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The Eye

Hong Kong 2002
Directed by
Danny Pang / Oxide Pang
95 minutes
Rated MA

Reviewed by
David Michael Brown
3.5 stars

The Eye

Synopsis: Mun, a blind 20-year-old girl, is given the opportunity to see when she has a corneal transplant. The resultant excitement is quickly tempered by the fact that she begins to see strange things lurking in the shadows. She soon discovers that her ocular donor had in fact committed suicide and that her new sight may in fact be a curse.

Wonderfully put together by the brothers Pang; The Eye was one of the films that put the new wave of Japanese horror films on the map. Along with Hideo Nakata’s The Ring and Takashi Shimizu’s The Grudge, this movie set the standard very high and caused a film wave of creepy schoolgirls and sinister ghosts to hit DVD store shelves the world over.

Danny and Oxide Pang use the celluloid medium to its fullest. They handle the special effects action in the film with aplomb, as you would expect from the directors of Bangkok Dangerous, but their approach to the human aspects of this drama lend an emotional core to the film often lacking in the horror genre. The film does follow a now familiar plot line as Mun tries to discover the truth about the suicide victim, much like the lead character in The Ring, but Angelica Lee as Mun is given plenty more to work with by the Pangs.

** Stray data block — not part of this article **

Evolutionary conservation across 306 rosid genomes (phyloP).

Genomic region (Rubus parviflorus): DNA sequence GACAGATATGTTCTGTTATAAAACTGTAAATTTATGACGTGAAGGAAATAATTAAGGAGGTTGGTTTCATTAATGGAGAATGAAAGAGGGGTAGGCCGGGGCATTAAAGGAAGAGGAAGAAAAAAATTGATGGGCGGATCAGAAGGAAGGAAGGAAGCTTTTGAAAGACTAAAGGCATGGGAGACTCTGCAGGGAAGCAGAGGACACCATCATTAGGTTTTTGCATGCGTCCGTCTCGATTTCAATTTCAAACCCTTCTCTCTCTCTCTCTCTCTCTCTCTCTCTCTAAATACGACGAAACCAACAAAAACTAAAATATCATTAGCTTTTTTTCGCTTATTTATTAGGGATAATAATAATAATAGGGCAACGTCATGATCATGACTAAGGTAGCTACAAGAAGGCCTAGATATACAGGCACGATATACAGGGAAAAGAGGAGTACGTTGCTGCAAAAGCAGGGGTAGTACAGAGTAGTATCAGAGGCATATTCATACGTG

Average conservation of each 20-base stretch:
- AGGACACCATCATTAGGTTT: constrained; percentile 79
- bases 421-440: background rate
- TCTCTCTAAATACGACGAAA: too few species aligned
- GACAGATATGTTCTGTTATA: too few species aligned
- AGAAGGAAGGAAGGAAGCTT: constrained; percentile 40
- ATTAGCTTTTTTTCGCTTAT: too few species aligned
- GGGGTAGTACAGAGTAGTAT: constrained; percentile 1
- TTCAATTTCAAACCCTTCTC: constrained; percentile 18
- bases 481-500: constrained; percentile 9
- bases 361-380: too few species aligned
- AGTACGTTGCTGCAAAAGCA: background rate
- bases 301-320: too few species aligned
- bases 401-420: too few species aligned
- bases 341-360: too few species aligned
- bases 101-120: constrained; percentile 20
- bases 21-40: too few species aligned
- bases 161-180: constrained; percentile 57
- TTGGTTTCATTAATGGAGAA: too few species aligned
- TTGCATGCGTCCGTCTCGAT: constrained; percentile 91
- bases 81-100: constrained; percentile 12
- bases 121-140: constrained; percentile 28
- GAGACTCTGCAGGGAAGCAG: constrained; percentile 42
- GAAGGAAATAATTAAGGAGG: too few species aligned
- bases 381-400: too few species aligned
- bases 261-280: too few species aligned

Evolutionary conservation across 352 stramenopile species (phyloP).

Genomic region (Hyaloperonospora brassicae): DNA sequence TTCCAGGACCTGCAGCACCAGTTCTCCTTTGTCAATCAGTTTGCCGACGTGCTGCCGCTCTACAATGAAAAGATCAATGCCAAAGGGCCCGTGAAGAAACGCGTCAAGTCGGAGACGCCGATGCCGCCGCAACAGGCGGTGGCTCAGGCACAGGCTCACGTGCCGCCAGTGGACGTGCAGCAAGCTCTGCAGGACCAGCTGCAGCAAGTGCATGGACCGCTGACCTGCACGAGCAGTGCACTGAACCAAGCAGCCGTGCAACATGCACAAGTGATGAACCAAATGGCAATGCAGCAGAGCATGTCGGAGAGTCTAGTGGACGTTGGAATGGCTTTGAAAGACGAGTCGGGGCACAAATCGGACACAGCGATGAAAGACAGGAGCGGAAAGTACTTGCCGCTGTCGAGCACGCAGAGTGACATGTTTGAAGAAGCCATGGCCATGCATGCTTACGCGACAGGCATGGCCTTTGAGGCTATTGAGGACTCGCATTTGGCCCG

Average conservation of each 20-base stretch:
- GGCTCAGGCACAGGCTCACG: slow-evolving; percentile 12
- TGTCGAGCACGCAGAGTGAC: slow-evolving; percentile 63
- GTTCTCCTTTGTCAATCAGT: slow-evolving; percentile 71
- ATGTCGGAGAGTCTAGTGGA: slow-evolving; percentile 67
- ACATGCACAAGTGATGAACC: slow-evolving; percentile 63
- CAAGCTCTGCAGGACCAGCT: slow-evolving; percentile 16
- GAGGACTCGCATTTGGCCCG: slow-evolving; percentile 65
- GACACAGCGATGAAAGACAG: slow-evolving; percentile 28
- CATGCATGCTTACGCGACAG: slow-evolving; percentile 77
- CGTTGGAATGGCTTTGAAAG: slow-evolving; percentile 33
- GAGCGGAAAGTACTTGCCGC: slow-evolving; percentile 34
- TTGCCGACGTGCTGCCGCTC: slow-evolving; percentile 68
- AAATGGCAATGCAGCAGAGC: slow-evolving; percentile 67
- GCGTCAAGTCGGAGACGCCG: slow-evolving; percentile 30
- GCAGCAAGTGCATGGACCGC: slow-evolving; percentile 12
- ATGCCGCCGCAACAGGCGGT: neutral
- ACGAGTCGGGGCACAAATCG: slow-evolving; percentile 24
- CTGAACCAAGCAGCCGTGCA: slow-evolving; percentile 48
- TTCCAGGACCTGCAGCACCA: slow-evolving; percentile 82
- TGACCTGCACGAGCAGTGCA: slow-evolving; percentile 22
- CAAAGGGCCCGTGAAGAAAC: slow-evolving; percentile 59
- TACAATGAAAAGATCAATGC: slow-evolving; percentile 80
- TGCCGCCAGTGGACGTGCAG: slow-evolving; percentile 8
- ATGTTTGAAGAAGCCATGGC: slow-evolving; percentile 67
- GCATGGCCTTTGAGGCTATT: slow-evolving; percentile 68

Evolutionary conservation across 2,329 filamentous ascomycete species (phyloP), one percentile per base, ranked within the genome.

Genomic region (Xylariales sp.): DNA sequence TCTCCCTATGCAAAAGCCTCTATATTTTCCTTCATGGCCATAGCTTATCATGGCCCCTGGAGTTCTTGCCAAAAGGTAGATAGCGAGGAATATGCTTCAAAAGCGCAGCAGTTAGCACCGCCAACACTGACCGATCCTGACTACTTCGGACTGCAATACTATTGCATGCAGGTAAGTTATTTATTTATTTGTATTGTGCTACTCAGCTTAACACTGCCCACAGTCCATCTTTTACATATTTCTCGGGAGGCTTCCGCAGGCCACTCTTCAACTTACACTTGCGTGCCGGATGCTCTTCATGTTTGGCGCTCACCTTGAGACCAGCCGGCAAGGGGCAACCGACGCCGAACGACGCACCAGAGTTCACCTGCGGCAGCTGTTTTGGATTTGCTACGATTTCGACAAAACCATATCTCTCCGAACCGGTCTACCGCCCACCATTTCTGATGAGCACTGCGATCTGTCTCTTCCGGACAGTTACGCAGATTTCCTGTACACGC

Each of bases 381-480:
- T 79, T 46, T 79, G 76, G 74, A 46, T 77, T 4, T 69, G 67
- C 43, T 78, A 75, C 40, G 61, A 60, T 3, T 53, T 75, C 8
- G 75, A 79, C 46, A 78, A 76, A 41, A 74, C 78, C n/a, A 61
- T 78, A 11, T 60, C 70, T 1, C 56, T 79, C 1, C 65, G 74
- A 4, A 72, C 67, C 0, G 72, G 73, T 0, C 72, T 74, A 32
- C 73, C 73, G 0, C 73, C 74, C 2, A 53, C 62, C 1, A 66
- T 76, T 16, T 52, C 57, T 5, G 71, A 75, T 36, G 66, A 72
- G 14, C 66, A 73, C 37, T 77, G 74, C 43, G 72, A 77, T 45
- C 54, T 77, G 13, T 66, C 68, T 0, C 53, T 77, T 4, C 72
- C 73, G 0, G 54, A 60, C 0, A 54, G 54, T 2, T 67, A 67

The imagery in The Eye is beautifully rendered. The moments when the strange spirits emerge from the shadows are spine-tingling. Subtle and mysterious, leaving just the right amount to the audience’s imagination, the sequences are genuinely unnerving. These quietly chilling moments make the film’s finale even more shattering. The moment of realisation as Mun finally understands what her gift really means is perfectly judged as she tries to save the lives of hundreds of people. The fiery vision of Hell as charred human remains erupt into plumes of ash-filled smoke will not be easily forgotten although the results are so gruesome they do in some respects jar with the subtle approach of the previous 90 minutes. With such a powerful, emotional denouement it’s no surprise that The Eye is being given the Hollywood remake treatment with Jessica Alba in the lead role. The original is slowly paced in parts but that’s nothing that a bit of MTV-style editing won’t change for the remake I’m sure.




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